Botswana has historically relied upon coal-fired power generation to provide the majority of its domestic electricity supplies. From 1989 until 2011 this was based on the 132 megawatt (mW) Morupule A power station, operated by the Botswana Power Corporation (BPC). In 2014 the much larger 600mW Morupule B power station was commissioned. Both Morupule A and B have been beset by technical problems. Partly as a result, these supplies have never been sufficient to meet total domestic demand, and have been supplemented by power imports from South Africa (which also generates most of its electricity from coal). There are also small amounts of power imported from Mozambique, Zambia and Namibia. At times, imports from South Africa have been constrained, and Botswana had to resort to (very expensive[1]) supplementary diesel generation capacity, and load shedding when total supplies from all sources were insufficient. There are relatively insignificant contributions from small-scale solar power generation. After being closed in 2011, Morupule A power station has been rehabilitated and is being recommissioned.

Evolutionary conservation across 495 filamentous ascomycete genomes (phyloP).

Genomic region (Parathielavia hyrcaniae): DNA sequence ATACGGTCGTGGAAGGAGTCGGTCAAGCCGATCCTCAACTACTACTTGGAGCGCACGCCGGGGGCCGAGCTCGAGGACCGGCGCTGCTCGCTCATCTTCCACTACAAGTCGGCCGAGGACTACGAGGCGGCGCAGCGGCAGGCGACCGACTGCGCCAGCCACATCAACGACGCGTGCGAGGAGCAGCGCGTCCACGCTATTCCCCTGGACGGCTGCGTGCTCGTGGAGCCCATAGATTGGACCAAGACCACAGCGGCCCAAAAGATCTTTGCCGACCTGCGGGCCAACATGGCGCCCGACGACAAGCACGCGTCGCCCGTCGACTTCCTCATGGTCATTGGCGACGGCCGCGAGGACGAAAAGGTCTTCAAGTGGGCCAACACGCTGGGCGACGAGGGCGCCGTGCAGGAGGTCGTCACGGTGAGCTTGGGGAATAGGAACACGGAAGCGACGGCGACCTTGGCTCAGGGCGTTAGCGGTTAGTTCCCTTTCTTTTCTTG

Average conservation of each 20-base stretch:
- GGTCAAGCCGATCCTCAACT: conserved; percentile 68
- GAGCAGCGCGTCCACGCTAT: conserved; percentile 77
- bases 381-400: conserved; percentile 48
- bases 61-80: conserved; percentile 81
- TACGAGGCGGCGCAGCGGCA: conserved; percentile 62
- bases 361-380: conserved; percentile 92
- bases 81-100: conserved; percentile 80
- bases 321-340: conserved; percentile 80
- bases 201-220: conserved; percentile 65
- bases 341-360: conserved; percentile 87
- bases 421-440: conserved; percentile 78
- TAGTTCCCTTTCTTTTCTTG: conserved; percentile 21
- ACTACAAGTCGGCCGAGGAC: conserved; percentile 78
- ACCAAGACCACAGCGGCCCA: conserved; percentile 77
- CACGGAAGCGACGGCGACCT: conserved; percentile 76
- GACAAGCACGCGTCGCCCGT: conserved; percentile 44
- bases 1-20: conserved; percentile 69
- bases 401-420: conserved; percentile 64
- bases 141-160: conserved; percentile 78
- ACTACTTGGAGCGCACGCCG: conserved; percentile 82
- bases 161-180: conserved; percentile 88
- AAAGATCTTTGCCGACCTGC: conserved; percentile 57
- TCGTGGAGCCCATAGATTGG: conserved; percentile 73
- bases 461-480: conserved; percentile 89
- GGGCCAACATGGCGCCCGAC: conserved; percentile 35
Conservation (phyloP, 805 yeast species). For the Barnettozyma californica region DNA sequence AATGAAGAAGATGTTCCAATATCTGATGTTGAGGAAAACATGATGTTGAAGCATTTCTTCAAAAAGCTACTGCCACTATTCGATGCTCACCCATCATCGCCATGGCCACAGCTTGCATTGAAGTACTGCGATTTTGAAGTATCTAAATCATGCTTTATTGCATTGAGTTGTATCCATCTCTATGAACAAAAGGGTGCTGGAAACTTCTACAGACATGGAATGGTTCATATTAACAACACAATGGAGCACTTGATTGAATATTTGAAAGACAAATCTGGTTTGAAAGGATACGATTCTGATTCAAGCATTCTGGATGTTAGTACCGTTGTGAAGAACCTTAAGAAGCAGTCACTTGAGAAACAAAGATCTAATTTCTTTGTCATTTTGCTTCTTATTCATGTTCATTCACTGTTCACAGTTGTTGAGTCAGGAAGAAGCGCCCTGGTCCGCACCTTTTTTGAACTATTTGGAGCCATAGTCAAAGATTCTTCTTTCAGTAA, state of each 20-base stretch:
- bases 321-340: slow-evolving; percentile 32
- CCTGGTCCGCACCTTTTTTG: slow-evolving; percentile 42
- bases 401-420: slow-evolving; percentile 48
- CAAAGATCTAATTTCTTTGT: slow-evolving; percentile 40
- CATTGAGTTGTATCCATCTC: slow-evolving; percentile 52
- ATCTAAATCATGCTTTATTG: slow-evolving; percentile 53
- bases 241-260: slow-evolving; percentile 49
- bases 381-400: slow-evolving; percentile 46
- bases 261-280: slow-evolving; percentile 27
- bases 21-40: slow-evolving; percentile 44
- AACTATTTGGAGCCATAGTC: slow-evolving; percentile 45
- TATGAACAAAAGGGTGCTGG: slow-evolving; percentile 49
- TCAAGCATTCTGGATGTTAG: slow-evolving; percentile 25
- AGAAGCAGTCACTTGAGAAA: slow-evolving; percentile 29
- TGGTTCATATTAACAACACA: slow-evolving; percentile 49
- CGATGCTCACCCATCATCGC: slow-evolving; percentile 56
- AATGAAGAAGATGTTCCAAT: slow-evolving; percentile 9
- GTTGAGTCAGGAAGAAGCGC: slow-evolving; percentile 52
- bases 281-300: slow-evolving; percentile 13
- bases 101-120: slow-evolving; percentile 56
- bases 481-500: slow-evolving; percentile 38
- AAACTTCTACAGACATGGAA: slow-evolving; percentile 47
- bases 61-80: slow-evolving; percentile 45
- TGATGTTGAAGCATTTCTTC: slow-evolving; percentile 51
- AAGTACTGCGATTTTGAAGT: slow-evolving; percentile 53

BPC currently has a monopoly over large-scale power generation, importation, transmission, and customer (end user) supplies. Energy policy is the primary responsibility of the Ministry of Minerals, Green Technology and Energy Security, with the Ministry of Environment, Natural Resources Conservation and Tourism playing a subsidiary role. The Botswana Energy Regulatory Authority (BERA) is the sector regulator. In principle, the law allows for the provision of electricity by Independent Power Producers (IPPs), but no such deals have yet been made by BPC.